None of the areas in the U.S. effected by drought are expected to see any significant relief anytime soon, especially with colder ocean temperatures near the Equator.
Coeur d'Alene, ID (PRWEB) January 25, 2013
Harris-Mann Climatology’s annual spring outlook indicates a very good chance of an extended drought period across the U.S. Great Plains and at least the western Midwest through at least the spring season of 2013. It’s possible that this severe drought, the worst since the 1930s, may extend well into the summer growing period, especially west of the Mississippi River. Harris-Mann Climatology is also predicting the southwestern corner of the nation will be exceptionally dry and hot from late May until at least the mid to late summer ‘monsoon’ season.
According to Meteorologist Randy Mann, “sea-surface temperatures in the south-central Pacific Ocean are showing indications cooling over the next several months. Since late 2012, ocean waters were in a ‘La Nada,’ or in-between the warmer El Nino and cooler La Nina sea-surface temperature event. However, a new La Nina often leads to drier and warmer than normal weather east of the Rockies during the spring and summer seasons, as was the case in 2012. Overall weather patterns have been influenced by several moderate to strong La Nina events since 2007. These forecasts have already been incorporated into our free monthly long-range outlooks for thousands of U.S. and world cities.”
The drought pattern of 2012 was compared to the devastating droughts of the 1930s ‘Dust Bowl’ era and was also as severe as dry periods of the 1950s. Data from the U.S. Drought Monitor still shows ‘extreme’ to ‘exceptional’ drought conditions across much of the Great Plains and the western Corn Belt. Even parts of Georgia and the Carolinas are experiencing very dry weather.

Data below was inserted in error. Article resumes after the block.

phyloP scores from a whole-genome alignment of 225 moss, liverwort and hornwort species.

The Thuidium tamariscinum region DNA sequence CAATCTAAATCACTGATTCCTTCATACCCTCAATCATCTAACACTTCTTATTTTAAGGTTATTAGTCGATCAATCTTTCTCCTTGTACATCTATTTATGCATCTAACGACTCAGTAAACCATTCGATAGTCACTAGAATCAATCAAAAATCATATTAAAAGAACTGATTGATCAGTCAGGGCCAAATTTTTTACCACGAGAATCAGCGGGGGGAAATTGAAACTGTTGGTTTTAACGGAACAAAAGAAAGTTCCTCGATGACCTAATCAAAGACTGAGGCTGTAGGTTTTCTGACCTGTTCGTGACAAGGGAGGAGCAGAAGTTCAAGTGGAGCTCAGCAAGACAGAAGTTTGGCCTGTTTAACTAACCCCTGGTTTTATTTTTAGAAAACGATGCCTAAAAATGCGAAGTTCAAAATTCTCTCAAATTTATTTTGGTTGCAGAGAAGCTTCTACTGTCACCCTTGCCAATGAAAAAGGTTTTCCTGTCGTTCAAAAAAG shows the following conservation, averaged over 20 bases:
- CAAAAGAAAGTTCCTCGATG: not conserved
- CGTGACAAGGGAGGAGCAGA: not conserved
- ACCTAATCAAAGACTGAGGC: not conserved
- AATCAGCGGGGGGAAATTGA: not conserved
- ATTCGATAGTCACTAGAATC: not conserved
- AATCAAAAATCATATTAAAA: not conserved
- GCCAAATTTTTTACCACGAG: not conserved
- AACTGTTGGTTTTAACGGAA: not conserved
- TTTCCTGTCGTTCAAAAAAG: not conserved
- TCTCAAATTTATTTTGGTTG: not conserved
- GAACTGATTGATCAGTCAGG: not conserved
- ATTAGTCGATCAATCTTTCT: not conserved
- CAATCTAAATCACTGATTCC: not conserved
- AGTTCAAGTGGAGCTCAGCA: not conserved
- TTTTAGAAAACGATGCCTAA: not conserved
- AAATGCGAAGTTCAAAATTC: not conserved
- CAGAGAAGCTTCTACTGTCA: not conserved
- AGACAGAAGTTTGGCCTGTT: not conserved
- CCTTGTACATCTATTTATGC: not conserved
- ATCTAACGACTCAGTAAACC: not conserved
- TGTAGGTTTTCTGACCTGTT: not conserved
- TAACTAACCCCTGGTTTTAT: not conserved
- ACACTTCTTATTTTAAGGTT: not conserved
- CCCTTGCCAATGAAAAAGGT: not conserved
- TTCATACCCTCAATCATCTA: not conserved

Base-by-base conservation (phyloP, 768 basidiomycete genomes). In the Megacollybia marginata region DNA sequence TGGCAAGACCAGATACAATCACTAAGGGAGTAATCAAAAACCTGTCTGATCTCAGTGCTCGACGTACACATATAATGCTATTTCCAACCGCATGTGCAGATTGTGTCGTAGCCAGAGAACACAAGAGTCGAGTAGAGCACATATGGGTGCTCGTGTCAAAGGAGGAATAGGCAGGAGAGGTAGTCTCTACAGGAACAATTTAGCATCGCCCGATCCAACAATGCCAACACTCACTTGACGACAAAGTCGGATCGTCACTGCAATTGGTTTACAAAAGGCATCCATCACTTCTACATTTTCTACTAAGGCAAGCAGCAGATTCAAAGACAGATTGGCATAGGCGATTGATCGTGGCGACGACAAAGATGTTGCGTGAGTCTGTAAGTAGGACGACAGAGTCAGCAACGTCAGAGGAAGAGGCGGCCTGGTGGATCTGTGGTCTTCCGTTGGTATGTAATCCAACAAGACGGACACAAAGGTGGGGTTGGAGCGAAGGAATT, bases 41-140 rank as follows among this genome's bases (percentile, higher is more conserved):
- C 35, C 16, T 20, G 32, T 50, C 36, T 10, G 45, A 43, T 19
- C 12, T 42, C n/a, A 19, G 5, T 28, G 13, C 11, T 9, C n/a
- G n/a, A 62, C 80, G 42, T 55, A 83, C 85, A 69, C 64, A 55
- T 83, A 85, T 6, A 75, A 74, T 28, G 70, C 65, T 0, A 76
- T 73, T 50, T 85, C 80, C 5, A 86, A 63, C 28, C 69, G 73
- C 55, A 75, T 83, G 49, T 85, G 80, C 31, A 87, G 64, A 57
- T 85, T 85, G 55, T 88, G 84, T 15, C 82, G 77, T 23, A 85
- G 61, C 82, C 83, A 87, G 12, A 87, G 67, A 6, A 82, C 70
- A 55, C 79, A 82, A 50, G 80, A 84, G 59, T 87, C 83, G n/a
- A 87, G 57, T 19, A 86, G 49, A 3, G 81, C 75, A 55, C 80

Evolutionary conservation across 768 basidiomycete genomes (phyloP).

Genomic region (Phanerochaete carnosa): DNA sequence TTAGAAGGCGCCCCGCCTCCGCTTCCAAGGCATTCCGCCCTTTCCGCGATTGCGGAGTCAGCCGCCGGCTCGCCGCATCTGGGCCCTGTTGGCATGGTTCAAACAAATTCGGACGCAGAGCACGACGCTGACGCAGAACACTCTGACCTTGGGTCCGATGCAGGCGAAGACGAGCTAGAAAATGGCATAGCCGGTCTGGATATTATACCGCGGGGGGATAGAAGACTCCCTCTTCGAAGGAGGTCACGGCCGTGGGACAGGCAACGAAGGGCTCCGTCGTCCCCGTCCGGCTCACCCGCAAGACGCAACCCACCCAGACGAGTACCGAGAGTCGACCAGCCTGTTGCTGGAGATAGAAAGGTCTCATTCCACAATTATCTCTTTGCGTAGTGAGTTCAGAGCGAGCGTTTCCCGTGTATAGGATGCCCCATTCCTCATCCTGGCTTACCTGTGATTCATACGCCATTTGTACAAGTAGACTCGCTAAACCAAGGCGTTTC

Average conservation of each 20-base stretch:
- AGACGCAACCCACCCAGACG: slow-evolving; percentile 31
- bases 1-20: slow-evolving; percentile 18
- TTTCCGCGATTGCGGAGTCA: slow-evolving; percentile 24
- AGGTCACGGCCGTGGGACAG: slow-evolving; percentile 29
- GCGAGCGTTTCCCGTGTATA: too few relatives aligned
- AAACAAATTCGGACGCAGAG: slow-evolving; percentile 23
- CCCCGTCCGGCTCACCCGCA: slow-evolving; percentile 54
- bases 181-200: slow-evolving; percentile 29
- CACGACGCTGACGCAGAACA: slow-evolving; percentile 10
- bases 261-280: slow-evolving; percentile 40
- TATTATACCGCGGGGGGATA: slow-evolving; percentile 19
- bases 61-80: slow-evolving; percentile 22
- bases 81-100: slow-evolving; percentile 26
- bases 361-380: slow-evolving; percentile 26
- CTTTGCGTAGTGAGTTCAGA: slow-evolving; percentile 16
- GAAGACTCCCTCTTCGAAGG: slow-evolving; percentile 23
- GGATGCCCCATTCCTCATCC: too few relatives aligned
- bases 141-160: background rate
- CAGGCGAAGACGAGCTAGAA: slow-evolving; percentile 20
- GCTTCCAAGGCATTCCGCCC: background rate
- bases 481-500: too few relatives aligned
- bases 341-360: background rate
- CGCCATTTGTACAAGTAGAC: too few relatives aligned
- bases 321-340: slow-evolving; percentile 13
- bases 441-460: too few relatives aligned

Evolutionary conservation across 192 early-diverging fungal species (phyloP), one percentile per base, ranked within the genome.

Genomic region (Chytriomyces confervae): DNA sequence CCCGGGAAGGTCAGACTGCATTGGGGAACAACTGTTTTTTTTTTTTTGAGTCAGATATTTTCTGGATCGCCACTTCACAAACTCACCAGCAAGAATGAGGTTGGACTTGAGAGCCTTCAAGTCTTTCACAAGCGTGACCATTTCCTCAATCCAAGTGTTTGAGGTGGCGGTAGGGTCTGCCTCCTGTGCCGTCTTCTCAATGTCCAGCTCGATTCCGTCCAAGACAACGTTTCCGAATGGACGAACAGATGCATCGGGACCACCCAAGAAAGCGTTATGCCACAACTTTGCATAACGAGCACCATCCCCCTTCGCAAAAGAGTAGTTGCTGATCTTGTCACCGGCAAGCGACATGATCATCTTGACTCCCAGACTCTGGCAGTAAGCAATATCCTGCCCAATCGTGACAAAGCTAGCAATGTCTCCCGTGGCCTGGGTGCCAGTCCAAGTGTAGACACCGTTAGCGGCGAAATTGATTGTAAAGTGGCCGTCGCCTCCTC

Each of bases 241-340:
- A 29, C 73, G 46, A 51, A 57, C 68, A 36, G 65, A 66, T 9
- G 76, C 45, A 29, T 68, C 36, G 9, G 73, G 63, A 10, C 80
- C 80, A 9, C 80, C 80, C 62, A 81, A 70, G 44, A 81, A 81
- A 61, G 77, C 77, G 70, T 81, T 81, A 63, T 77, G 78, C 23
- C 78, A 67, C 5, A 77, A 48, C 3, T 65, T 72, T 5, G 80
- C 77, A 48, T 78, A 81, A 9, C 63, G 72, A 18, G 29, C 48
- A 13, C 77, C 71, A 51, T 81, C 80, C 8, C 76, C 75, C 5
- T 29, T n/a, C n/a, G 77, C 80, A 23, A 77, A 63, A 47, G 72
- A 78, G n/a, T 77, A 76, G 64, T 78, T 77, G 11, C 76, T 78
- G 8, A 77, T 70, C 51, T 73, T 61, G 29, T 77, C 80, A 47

Long-term Climatologist and forecaster Cliff Harris says, “the continued dryness will likely lead to even higher grain and soybean prices later this year. None of the areas effected by drought are expected to see any significant relief anytime soon, especially with colder ocean temperatures near the Equator.”
Harris-Mann Climatology predicts this current drought pattern may be the costliest U.S. natural disaster of 2012 and 2013 as damage estimates could be near $200 billion, even more costly than Hurricane Sandy.
Harris-Mann Climatology also has a daily advisory service that specializes in providing state of the art short and long-range weather analysis plus fundamental and technical mathematical stock and commodity forecasts. Many investors depend on this service to track grain, soybean and other commodity futures both mathematically and fundamentally. The company also provides free detailed monthly temperature and precipitation forecasts for most U.S. and world cities on their website at http://www.LongRangeWeather.com.
“We’re still in a pattern of wild weather ‘extremes,’ the worst in more than 1,000 years, since the days of Leif Ericsson. For example, 2012 was the warmest year ever for the U.S., but on January 22, 2013, there was a record for the most ice and snow across the Northern Hemisphere continent.” according to Harris.
For more detailed information about Harris-Mann Climatology’s services, go to their website at http://www.LongRangeWeather.com.